Every 30 days, Australians with chronic illnesses such as high blood pressure, high cholesterol or heart disease have to visit a pharmacist to get their next month’s allowance of medication.
People with these conditions are likely to be on multiple medications, all of which have the same 30-day dispensing limit, but whose 30 days may start at different times throughout the month, meaning they may need to visit a pharmacist multiple times a month.
If that person lives in a metropolitan area, it might be a quick trip around the corner. If they live in a rural or remote area or if they’re elderly or housebound, however, it’s a more challenging excursion that must nonetheless be undertaken if they are to take their medicines on time without interruption.
From September 1, many Australians will be able to get two months’ worth of medication dispensed in a single pharmacy visit. Federal Health Minister Mark Butler announced in April the government would implement a recommendation, made in 2018, that a raft of commonly used medications for chronic diseases be eligible for 60-day prescriptions instead of 30-day. The government took it a step further, saying the number of tablets might double but the price wouldn’t, effectively halving the cost of those medications for consumers.
The original recommendation, made by the Pharmaceutical Benefits Advisory Committee, an independent expert group that advises the government about what medications should be subsidised on the Pharmaceutical Benefits Scheme, was for 143 medicines to be eligible for 60-day dispensing. The federal government is extending that to 325 medicines, which will come under the new rules in three tranches of about 100 medicines each, starting on September 1.
The move has been welcomed by organisations representing doctors, such as the Australian Medical Association and the Royal Australian College of General Practitioners, and by patient advocacy groups including the Consumers Health Forum of Australia. They say the move will not only save patients money but will mean patients won’t need to visit a GP as often because their prescriptions can last 12 months instead of six.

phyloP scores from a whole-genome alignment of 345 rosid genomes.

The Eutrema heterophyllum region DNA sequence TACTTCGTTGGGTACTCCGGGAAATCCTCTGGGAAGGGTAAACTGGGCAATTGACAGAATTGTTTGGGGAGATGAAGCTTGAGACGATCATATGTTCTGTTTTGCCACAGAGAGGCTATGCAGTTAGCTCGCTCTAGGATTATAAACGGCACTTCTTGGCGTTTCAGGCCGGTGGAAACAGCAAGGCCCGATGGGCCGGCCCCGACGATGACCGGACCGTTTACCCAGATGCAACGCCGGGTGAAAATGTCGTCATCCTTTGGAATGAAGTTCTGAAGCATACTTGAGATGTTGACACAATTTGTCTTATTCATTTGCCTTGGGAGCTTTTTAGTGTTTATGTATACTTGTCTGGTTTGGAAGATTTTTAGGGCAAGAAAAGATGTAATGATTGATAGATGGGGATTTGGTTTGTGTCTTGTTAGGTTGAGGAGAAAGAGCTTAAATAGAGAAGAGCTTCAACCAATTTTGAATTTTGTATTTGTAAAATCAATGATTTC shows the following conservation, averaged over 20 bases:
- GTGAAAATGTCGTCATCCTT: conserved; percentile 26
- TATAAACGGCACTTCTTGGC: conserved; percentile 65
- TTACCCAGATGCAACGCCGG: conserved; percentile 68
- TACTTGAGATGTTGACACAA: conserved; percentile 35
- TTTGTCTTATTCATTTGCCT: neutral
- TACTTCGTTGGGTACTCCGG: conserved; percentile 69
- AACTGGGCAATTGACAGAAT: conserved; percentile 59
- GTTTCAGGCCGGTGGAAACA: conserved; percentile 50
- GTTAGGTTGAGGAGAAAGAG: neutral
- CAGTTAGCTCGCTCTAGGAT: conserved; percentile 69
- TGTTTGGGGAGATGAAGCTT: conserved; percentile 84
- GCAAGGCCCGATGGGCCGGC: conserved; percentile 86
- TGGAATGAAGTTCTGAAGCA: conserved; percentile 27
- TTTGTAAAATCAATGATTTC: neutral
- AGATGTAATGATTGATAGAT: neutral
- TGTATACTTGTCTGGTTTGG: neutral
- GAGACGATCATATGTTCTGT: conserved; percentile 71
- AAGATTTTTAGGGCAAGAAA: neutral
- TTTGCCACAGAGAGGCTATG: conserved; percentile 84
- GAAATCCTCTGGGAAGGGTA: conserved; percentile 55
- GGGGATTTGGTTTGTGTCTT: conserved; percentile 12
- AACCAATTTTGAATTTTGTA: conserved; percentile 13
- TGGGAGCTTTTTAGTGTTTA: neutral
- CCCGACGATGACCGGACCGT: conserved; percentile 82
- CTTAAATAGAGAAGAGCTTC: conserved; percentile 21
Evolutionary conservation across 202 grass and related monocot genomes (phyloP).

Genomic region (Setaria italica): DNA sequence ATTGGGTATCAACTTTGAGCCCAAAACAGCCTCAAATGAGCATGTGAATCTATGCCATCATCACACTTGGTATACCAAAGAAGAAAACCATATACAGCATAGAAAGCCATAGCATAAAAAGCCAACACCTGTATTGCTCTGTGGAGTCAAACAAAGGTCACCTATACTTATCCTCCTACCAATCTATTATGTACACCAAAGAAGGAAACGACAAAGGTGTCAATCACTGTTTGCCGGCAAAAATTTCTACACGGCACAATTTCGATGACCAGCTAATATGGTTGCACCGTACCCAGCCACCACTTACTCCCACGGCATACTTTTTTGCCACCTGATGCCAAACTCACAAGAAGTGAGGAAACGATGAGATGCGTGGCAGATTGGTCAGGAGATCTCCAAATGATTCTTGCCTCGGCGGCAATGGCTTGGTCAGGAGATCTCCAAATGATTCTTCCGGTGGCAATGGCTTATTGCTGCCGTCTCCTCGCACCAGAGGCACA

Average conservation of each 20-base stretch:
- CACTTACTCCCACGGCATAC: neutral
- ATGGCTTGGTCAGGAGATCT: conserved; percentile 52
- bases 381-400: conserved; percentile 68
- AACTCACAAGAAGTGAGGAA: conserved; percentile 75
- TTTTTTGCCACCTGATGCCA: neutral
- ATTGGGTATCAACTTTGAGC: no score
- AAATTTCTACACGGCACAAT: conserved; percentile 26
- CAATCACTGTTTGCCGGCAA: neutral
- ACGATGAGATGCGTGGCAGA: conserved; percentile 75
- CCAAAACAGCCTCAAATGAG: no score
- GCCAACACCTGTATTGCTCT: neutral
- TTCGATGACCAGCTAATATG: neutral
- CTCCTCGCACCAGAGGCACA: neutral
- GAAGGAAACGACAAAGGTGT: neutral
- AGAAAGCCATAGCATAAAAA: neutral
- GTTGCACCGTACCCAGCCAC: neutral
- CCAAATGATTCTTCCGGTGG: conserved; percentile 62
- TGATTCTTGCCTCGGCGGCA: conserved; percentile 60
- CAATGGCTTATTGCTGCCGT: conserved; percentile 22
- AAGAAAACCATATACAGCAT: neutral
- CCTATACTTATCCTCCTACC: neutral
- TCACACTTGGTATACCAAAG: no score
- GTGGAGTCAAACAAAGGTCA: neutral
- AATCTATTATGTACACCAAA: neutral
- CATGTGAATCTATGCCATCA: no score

“It is about making medications cheaper and more accessible, and freeing up GP appointments,” says Dr Nicole Higgins, president of the RACGP and a GP in Mackay, Queensland, adding that the move will bring Australia into line with other countries including New Zealand, Britain and Canada. “Some of those countries have three or six months’ dispensing – we’ve got 60 days.”
The changes could also increase people’s adherence to treatment, because they’re less likely to experience an interruption from running out of medication, says AMA vice-president and Sydney GP Dr Danielle McMullen. “Having to just run out of medicines every month and be organised enough to go to the pharmacy and pick up more, we see in clinical practice as being a time when people tend to drop off their medicines,” McMullen says.
For pharmacists and pharmacy owners, however, the shift to 60-day dispensing could have potentially serious financial impacts for an industry that relies substantially on the fees paid to it by government for dispensing PBS medicines.
The Pharmacy Guild of Australia, an organisation that represents the owners of community pharmacies, has campaigned hard in the public eye and behind the scenes against the policy. It commissioned an independent report, by economist Henry Ergas, that estimated the policy would lead to a $3.4 billion to $5.2 billion reduction in community pharmacy revenue over four years. Butler himself acknowledged the drop in dispensing fees paid to pharmacists could amount to $1.6 billion over the same period.
The report claims the larger drop in revenue will represent such a hit to the pharmacy sector that it’s likely to lead to the closure of between 200 and 600 community pharmacies, and place a further 900 under financial stress.
A spokesperson for the Health minister dismissed the Pharmacy Guild’s claims as a “scare campaign”.
Dispensing fees, which the government pays to pharmacists for the administration and handling of prescriptions, represented about 57 per cent of community pharmacy revenue in 2022, according to data from the Pharmacy Guild. The rest of revenue comes from other pharmacy services, non-PBS medications and other items sold in pharmacies.